died away almost as fast as it had risen up. We still had an “American” governor (Gardner)
    but his party had lost most of its hasty and ill-managed power. Sumner was winning favor
    as the successor of Webster in the Senate, and Henry Wilson, the “Natick cobbler,” had
    superseded the aristocratic Winthrop as the colleague of Sumner. Wendell Phillips and
    Theodore Parker were the most popular political speakers from the lecture platform, and
    were heard with pleasure at the Concord Lyceum, which then existed in its full glory, though
    the old custom of debating the lectures had practically ceased. Emerson, Thoreau,
    Parker and Edwin Whipple lectured there every winter, and the Women’s Anti-Slavery
    Society not only aided fugitive slaves to make their way to Canada, but held Garrisonian
    meetings here and furnished the Liberator with many subscribers and gave audience to
    colored orators, among whom Frederick Douglass was eminent. Hawthorne had been sent to
    Liverpool as consul by his college friend, President Pierce, but he was to return and his
    “Wayside” house was occupied by the Peabody family, relatives of Mrs. Hawthorne. The Alcotts
    had not yet returned for residence, having sold their house to Mr. Hawthorne, but they visited
    here and Thoreau visited them in their New Hampshire residence at Walpole when he went
    botanizing to Vermont. He and Ellery Channing visited Monadnoc and Cape Cod together and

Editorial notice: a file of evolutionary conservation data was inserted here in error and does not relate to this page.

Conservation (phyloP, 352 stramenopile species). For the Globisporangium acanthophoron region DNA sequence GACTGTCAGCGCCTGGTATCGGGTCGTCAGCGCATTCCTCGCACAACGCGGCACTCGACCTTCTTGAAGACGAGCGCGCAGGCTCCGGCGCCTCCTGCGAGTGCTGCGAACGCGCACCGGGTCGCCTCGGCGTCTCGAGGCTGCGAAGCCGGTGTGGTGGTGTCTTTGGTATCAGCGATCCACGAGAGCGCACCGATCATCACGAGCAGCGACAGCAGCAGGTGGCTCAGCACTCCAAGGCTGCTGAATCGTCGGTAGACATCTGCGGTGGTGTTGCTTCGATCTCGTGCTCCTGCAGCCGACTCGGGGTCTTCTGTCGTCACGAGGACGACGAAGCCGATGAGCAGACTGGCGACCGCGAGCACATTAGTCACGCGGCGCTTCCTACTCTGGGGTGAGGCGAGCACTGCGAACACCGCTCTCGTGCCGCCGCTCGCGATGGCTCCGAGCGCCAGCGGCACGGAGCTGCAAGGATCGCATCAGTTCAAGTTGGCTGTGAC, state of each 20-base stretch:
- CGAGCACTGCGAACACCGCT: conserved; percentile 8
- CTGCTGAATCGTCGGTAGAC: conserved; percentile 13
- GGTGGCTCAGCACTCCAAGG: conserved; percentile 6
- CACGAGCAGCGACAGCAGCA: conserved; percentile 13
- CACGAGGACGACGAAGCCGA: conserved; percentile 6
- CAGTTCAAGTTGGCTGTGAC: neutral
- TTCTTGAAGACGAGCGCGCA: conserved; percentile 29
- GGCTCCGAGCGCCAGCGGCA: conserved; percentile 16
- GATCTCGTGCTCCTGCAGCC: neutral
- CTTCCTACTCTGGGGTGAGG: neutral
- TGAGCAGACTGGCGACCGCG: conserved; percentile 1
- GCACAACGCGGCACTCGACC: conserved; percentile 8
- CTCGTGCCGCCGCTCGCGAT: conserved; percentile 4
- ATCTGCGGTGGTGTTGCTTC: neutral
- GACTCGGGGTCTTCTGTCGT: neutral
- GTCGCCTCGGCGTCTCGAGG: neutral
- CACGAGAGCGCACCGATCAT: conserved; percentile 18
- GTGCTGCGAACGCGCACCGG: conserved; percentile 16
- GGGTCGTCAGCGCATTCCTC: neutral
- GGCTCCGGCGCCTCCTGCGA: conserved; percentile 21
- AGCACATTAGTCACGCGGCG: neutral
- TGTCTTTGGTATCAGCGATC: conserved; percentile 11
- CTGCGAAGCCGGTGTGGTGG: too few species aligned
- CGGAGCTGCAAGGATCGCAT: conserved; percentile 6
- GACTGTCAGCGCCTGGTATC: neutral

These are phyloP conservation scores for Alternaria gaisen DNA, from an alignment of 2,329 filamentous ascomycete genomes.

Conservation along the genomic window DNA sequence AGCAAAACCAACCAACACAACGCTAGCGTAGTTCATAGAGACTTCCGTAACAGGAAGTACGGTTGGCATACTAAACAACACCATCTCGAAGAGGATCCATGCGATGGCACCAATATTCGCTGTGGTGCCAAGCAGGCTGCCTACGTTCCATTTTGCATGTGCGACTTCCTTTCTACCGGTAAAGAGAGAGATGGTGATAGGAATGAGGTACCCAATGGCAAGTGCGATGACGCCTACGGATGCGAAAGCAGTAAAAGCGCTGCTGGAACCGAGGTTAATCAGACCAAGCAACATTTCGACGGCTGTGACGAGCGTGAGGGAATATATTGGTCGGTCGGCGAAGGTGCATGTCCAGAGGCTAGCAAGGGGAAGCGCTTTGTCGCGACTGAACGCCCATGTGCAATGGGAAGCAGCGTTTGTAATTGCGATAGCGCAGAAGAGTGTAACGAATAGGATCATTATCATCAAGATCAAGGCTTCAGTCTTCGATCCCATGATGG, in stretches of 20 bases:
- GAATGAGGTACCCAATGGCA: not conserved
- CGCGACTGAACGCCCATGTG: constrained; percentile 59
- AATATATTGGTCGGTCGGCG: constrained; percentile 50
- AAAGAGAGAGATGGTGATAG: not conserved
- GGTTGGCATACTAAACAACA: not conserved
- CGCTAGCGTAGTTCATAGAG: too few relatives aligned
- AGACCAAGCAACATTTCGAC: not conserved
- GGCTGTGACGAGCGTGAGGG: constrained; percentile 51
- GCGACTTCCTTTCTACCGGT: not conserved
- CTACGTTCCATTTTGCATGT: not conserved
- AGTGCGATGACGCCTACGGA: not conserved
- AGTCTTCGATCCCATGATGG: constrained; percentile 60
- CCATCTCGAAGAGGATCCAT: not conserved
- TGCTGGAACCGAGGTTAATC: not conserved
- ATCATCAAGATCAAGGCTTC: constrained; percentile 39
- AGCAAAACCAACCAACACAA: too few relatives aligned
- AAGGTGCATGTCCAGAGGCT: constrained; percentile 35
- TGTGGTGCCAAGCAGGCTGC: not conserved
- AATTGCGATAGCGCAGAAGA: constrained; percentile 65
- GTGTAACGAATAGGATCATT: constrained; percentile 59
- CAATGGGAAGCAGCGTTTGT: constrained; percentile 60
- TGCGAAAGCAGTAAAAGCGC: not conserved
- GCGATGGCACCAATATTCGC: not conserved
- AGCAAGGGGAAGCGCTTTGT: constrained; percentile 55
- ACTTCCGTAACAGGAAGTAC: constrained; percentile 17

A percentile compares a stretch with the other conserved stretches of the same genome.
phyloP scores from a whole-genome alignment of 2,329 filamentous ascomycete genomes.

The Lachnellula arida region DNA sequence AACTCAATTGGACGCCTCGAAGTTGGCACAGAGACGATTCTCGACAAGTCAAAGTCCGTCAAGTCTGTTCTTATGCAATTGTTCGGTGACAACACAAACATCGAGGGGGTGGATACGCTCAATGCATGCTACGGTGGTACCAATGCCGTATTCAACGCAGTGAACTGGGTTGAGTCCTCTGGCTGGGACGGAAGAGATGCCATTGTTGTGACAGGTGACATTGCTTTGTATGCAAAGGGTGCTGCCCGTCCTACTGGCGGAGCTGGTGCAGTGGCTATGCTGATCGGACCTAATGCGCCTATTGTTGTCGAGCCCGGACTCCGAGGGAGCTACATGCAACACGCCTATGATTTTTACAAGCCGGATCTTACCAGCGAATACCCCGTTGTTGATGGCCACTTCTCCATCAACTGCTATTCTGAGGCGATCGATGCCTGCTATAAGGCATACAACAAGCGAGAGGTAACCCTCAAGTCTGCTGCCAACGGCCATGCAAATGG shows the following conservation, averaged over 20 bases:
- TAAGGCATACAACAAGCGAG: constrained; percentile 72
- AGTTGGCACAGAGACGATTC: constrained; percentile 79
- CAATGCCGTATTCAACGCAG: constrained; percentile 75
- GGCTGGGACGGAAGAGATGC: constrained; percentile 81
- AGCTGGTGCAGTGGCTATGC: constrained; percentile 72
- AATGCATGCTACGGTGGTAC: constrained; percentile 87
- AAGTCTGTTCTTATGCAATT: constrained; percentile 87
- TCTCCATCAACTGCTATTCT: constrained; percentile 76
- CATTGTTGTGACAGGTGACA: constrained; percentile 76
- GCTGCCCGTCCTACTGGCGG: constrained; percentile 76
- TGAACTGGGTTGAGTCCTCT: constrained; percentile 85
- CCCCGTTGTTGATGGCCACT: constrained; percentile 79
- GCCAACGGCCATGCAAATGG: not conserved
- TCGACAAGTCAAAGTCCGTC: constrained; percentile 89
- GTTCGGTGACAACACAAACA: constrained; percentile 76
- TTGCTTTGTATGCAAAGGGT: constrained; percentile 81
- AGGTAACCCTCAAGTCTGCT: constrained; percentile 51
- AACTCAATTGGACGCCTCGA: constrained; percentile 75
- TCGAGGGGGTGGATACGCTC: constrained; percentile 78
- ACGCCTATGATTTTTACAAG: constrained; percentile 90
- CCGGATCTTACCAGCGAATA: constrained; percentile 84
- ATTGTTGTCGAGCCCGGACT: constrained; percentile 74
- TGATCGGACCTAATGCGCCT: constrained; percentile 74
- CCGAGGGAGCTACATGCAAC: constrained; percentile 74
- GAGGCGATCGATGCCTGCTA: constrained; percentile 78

the success of Thoreau’s Walden in 1854 had opened several lyceums to him as a lecturer.

    My school continued to grow in 1855 and before the end

    Pg bk.

    of the year I wrote my mother that I had 27 pupils and that I should realize from the
    tuition fees, which were not high, the sum of $1,000, which Mr. Emerson had guaranteed
    me as an income from the school. Meantime I had learned to row on the river and was keeping
    two boats, rather an unusual thing at that time. Canoes were then almost unknown, and
    paddling was not a general accomplishment. Mr. Wheildon owned a green “dug out” which
    passed for a canoe and was paddled, but the most common boat was built with a keel and
    was either sailed or rowed. Occasionally you would see on the river when in freshet, a
    boat with a “crate” in which a fire could be lit, by the light of which fish were speared.
    Professional fishermen, Sam Haines and Jonas Melvin, paddled about the two rivers and
    brought round fresh water fish for breakfast, and good sized trout were occasionally
    caught in the brooks. The same men were gunners also and shot partridge, pigeons and
    quail--no pheasants having then invaded our pastures nor deer been seen in our roads.
    Channing, in one of his little-read volumes of verse, was describing these rovers and
    boatmen:

    2. Strange fi…

    Strange fisherman! Whose highest aim may soar
    To whirl the pickerel on the grassy bank,
    With watery shoe unconscious of a leak;
    But while the fisher dreams, or greasy gunner
    Lank with ebon locks, shies o’er the fences,
    And still upon the outskirts of the town
    A tawney tribe denudes the cranberry bed,
    Still shall our race, even as the Indians did,
    Clasp palm to nature’s palm and pressure close
    Deal with the Infinite.
    Franklin Benjamin Sanborn.
    Date: 2006